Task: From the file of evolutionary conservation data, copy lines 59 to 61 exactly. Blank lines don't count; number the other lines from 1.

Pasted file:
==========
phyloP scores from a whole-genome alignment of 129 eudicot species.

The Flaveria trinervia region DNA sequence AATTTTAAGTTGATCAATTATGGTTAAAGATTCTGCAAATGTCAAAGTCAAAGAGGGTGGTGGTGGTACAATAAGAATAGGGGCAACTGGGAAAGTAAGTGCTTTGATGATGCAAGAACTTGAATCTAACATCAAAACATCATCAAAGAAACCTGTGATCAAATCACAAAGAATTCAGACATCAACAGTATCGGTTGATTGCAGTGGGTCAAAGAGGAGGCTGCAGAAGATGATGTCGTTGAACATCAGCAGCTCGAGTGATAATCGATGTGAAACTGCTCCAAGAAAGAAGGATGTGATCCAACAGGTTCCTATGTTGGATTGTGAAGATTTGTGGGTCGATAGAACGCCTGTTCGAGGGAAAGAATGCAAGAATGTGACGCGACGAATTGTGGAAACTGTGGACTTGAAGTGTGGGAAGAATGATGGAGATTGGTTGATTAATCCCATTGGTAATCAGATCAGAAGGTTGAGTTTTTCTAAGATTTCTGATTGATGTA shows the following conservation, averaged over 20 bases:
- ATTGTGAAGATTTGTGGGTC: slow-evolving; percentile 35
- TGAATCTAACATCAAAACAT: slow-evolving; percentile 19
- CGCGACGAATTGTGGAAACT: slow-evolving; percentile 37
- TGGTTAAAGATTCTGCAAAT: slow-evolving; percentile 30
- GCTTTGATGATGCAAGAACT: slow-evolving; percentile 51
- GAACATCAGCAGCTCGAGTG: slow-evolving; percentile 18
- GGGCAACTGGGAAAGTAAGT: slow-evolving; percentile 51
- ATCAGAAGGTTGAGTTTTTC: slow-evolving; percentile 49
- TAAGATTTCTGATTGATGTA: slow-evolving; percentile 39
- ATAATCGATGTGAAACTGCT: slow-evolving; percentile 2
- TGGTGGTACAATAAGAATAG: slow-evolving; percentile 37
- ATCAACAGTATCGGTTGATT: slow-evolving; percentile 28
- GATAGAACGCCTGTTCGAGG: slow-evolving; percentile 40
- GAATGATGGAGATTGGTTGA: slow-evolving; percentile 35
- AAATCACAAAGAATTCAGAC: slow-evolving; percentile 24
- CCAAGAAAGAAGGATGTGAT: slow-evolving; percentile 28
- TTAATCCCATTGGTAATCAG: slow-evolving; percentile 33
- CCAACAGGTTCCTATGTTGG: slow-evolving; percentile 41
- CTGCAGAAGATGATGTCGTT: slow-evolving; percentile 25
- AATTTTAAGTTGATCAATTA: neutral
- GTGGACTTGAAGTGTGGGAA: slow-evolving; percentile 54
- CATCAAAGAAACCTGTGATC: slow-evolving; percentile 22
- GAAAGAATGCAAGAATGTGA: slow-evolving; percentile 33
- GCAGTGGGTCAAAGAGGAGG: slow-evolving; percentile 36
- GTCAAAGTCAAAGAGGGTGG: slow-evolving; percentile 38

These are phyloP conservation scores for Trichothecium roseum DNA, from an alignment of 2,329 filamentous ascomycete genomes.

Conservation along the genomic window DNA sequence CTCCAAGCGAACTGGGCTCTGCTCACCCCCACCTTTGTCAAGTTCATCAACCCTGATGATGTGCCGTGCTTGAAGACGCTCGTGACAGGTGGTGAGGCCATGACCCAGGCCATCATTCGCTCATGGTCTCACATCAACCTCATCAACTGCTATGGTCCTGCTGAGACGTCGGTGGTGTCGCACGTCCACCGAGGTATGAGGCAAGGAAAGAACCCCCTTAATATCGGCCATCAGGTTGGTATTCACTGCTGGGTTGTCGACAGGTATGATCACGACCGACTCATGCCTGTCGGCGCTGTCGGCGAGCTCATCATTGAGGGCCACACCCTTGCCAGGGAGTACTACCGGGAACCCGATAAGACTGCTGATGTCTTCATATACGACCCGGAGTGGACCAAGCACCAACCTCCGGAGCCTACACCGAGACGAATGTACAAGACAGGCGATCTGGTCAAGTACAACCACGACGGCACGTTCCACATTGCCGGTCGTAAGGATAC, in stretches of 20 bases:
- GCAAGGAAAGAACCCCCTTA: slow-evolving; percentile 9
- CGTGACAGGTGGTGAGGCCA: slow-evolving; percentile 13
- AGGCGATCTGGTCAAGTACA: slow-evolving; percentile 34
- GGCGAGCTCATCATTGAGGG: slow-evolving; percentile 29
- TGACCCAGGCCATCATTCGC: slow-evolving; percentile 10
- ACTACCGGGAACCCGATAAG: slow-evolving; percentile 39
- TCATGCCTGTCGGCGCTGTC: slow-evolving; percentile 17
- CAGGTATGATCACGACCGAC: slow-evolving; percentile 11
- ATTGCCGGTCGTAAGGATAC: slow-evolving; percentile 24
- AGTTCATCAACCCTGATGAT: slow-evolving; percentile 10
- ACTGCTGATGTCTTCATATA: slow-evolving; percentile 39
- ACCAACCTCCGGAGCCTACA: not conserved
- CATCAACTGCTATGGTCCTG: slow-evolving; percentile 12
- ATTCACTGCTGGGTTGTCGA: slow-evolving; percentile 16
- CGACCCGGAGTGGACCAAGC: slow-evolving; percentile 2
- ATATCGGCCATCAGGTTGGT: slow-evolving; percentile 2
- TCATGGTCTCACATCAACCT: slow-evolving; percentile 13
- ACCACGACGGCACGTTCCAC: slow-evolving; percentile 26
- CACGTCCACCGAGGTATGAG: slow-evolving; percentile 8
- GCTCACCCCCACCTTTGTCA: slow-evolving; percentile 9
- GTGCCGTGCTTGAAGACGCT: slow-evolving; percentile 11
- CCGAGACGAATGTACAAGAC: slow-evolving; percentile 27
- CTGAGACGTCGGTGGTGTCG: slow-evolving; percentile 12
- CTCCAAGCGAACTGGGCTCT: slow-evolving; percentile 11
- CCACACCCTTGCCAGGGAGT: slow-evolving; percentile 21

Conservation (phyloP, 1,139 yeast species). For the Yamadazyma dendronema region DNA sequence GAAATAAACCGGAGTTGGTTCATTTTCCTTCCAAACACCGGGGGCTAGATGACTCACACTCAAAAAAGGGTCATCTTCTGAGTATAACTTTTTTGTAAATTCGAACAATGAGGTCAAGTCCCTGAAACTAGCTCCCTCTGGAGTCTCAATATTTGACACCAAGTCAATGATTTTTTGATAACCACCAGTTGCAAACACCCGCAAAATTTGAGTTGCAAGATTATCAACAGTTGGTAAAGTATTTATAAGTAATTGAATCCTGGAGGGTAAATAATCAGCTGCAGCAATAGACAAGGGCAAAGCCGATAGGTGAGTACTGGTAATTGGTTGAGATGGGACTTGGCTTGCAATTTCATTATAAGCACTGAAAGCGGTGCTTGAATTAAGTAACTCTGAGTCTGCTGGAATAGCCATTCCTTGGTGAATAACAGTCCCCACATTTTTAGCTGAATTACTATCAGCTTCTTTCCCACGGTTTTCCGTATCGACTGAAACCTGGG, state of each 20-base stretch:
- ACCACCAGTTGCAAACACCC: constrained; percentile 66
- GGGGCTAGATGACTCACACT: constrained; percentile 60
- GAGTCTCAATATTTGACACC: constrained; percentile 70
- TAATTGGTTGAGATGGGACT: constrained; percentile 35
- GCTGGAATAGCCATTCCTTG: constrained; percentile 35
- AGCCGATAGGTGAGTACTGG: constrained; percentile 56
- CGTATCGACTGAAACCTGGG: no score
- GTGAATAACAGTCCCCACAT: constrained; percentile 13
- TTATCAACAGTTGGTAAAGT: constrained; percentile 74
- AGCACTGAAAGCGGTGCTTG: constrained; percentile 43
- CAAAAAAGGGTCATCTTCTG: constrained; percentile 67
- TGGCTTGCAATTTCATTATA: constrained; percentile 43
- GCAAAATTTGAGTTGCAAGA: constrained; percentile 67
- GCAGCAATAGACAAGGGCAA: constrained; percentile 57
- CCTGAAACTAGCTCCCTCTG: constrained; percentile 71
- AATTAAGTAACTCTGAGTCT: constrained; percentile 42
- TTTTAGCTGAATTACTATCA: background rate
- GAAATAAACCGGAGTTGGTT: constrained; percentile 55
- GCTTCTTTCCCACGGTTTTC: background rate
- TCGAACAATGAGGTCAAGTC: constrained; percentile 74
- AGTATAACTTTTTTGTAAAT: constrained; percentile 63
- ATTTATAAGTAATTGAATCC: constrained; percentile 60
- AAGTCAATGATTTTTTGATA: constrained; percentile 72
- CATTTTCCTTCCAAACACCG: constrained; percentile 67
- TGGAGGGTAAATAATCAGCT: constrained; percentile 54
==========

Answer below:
- TAATTGGTTGAGATGGGACT: constrained; percentile 35
- GCTGGAATAGCCATTCCTTG: constrained; percentile 35
- AGCCGATAGGTGAGTACTGG: constrained; percentile 56